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Combined 2026 World Cup bidders USA, Canada and Mexico in £500m ticket hike




The fight to stage the 2026 World Cup has seen claims that the joint bid by the United States, Canada and Mexico are changing their financial forecasts on the hoof.

In their bid book submitted to FIFA last March, it is alleged they said that they would bring in £1.3billion from ticket sales. But at a presentation in Brussels earlier this month, they had upped their ticket revenue pledges to £1.8bn.

That figure equates to an average ticket price of £321, including corporate hospitality seats, compared to £169 for rivals Morocco — and £158 for the tournament in Brazil four years ago. 

USA, Canada and Mexico  upped their predicted revenue for the 2026 World Cup by £500m

USA, Canada and Mexico  upped their predicted revenue for the 2026 World Cup by £500m

USA, Canada and Mexico upped their predicted revenue for the 2026 World Cup by £500m

The joint bid’s ticket income is of particular importance because their whole campaign is based around the amount of revenue a World Cup in North America would generate. A bid spokesman was unavailable.

Meanwhile, Morocco will make their presentation to the FA on Thursday week, which is around the time of their FIFA inspection report. There is still concern that a score below the minimum requirements in the mandatory accommodation and stadium categories will rule them out before the Congress vote on June 13. 

Ben Ryan, who was on the three-strong shortlist — first revealed by Sports Agenda — from which Paul Gustard was unveiled on Monday as the new head coach of Harlequins, may also end up at the Stoop. The club are splitting the director of rugby role that John Kingston performed and Ryan, who led Fiji to Olympic Sevens gold, is in contention to be the new general manager. 

Ben Ryan (left) could still be given a role at Harlequins after missing out on head coach job

Ben Ryan (left) could still be given a role at Harlequins after missing out on head coach job

Ben Ryan (left) could still be given a role at Harlequins after missing out on head coach job

It is a pity that the FA Cup final was not stopped for a review by the video assistant referee. For any VAR ruling would have been shown to the crowd via the big screen — a development in the transparency of the system that will be used at the World Cup and help with public acceptance. The Football League would also have communicated to spectators in the same way if VAR had been needed at this year’s Carabao Cup final.

Only the FA could re-organise the football pyramid and place Didcot Town in the Southern League West Division and Cinderford in the East — when Didcot lies nearly 100 miles east of Cinderford. It was only when Andover declined promotion that the mess was sorted out, with Cinderford joining Didcot in the Southern League West. 

PFA CHAIR NEEDS A CLUB

Hopefully 34-year-old defender Ben Purkiss finds a new club this summer after being released by Swindon, for he needs to remain as a professional footballer to continue as chairman of the Professional Footballers’ Association.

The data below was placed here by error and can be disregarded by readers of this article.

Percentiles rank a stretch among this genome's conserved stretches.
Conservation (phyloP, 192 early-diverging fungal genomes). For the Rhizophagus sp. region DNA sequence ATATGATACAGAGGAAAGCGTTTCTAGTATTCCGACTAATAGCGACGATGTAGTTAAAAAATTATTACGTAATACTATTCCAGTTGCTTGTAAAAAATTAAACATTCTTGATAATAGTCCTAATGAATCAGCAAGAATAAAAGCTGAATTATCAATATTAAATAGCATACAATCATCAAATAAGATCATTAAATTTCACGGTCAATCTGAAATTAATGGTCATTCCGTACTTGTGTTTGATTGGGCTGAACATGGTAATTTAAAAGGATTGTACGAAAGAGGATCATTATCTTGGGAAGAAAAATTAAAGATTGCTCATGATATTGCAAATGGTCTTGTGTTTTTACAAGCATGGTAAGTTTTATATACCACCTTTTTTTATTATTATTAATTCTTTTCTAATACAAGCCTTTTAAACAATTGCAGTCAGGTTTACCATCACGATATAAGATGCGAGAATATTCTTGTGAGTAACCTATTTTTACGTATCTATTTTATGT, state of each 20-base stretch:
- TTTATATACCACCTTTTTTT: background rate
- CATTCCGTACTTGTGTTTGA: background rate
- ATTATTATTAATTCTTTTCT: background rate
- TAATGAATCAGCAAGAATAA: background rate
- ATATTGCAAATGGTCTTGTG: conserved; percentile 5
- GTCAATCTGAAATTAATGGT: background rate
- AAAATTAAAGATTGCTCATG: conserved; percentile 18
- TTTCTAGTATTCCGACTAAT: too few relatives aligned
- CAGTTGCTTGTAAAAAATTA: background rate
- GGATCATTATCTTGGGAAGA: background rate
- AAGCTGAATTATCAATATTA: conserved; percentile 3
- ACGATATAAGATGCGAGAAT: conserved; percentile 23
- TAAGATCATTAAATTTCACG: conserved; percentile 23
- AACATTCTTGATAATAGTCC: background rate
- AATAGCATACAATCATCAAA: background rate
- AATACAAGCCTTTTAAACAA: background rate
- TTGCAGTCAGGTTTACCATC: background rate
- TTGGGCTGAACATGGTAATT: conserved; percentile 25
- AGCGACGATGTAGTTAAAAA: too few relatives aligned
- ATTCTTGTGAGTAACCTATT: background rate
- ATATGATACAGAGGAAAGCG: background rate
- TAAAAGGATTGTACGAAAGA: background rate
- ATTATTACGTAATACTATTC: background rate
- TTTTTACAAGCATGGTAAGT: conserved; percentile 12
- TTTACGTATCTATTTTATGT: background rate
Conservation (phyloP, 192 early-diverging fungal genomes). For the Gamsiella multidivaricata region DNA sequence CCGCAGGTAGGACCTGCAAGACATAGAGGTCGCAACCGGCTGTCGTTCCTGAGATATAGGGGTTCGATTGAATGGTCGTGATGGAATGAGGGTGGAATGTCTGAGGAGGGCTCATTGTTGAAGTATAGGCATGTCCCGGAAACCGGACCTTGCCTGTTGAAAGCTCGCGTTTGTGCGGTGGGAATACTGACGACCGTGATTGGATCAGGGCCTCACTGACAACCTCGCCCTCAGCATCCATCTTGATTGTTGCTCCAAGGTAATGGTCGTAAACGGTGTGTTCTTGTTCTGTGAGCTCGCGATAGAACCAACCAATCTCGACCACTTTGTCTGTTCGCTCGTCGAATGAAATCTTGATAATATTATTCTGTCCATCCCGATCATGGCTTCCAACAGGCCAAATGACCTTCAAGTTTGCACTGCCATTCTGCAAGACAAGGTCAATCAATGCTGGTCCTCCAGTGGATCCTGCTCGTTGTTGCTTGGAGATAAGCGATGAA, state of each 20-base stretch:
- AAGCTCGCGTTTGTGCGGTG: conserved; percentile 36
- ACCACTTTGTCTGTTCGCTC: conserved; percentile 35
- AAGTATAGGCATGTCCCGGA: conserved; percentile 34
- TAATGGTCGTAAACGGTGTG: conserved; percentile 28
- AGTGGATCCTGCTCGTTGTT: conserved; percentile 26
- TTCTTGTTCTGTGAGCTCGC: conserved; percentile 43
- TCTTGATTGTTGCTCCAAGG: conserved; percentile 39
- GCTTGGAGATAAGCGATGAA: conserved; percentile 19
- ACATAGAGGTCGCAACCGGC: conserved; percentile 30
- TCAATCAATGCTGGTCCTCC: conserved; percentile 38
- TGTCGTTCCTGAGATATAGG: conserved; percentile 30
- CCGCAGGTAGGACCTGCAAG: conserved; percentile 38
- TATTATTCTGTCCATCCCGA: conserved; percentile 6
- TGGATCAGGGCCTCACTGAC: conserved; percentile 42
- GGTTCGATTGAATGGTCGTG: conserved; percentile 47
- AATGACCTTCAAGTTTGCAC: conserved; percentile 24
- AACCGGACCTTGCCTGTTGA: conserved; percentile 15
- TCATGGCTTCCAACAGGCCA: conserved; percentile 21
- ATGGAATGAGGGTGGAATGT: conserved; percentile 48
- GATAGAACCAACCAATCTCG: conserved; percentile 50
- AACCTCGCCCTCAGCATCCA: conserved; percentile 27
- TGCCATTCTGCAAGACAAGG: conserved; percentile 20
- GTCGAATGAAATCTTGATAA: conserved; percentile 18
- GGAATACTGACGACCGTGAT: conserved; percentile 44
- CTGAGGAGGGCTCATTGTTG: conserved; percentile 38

Purkiss, who made a brilliant speech at the PFA awards dinner, represents the biggest breath of fresh air in an organisation in which multi-millionaire chief executive Gordon Taylor, 73, surrounds himself with devoted yes men.

Although committed to the PFA, Purkiss is the one strong character within that union and recognises that it is not enough to invest only £100,000 in head-injury research, as they did in the last financial year. 

PFA chairman Ben Purkiss represents a big breath of fresh air and needs to find a club

PFA chairman Ben Purkiss represents a big breath of fresh air and needs to find a club

PFA chairman Ben Purkiss represents a big breath of fresh air and needs to find a club

At a time when football is deliberating whether the printed programme is still relevant in this digital age, the FA have continued with their tradition of producing hardback editions for all Royal Box guests at the FA Cup final. Meanwhile, Adrian Bevington, the former FA communications boss, has joined his beloved hometown club Middlesbrough as head of recruitment operations. 

The FA still have to explain how they will look after the 3G pitches they intend building for grassroots football with the £600m proceeds from selling Wembley. The proposal comes at a time when councils nationwide are cutting costs by no longer maintaining sports facilities. Even those on the FA in favour of off-loading the stadium are concerned about the maintenance of the pitches, which have a shelf life of seven years if not properly cared for.










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Author: Nancy Parker

Nancy Parker is a five time Emmy Award winning journalist and seven time Emmy nominee who has spent almost twenty five years covering news in South Louisiana. She has anchored every prime time newscast at WVUE FOX8 during her twenty year tenure in New Orleans.

Nancy Parker
Nancy Parker is a five time Emmy Award winning journalist and seven time Emmy nominee who has spent almost twenty five years covering news in South Louisiana. She has anchored every prime time newscast at WVUE FOX8 during her twenty year tenure in New Orleans.
http://fifa-world-cup-2018.info

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